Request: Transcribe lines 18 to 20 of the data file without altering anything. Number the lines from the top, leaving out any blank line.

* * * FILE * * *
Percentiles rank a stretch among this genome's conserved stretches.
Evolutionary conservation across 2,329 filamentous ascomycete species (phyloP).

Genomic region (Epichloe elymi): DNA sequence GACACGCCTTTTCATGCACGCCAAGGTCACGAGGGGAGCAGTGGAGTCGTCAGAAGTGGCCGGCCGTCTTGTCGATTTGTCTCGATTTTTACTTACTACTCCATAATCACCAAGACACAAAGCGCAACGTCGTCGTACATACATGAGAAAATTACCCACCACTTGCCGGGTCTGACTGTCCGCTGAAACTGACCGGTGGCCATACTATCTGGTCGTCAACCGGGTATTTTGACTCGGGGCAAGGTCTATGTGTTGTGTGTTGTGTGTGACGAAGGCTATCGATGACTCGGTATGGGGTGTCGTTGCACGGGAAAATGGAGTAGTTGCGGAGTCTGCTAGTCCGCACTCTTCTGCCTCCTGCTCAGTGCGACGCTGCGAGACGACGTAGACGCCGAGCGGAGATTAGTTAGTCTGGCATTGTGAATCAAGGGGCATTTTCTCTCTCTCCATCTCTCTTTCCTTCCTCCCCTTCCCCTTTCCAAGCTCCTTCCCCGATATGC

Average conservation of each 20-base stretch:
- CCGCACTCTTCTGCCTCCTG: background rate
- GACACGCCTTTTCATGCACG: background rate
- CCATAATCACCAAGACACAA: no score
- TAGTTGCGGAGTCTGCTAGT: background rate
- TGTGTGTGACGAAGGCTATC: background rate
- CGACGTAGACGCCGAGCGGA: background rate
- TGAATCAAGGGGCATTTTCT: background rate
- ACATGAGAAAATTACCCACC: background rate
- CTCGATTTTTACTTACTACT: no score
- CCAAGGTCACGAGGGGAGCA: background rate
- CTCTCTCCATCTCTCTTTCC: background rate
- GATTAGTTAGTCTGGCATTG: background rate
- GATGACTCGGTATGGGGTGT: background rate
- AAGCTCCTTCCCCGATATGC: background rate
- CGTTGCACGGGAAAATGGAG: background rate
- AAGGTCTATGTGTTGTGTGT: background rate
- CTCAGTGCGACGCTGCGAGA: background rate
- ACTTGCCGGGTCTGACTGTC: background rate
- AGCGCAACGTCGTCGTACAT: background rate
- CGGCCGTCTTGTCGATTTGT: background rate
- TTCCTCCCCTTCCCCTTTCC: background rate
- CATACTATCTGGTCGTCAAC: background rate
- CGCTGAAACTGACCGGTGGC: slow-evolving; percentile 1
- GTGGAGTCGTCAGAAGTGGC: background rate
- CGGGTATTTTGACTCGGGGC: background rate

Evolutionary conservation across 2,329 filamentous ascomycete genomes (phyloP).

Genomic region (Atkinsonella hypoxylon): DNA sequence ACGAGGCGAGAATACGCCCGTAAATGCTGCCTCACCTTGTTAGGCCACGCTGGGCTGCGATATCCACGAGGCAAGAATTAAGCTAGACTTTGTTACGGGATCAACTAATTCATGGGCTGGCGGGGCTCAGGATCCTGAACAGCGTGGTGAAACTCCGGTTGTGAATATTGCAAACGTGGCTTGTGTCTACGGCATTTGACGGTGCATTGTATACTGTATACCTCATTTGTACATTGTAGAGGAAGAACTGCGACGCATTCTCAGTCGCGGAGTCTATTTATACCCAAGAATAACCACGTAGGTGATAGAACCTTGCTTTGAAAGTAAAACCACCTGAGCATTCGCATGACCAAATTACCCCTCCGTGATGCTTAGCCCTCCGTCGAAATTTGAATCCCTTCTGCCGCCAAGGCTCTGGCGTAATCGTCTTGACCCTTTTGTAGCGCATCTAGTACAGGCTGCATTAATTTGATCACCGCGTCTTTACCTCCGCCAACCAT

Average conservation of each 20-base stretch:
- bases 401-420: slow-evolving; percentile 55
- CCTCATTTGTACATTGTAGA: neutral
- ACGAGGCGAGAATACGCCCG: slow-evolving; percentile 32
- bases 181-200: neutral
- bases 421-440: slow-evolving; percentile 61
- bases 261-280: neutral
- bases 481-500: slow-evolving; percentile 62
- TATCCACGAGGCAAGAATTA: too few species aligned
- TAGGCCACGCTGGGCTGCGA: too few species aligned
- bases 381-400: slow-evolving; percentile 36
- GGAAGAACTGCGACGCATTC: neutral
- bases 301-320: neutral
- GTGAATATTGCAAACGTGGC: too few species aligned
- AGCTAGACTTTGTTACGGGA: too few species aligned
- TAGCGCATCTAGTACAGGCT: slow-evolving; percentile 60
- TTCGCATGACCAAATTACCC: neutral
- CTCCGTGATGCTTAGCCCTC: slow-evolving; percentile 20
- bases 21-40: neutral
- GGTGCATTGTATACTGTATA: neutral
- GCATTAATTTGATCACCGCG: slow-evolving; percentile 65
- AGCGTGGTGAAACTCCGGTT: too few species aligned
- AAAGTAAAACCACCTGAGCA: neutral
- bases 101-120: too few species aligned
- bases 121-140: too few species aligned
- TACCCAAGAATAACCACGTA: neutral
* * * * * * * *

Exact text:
- AAGCTCCTTCCCCGATATGC: background rate
- CGTTGCACGGGAAAATGGAG: background rate
- AAGGTCTATGTGTTGTGTGT: background rate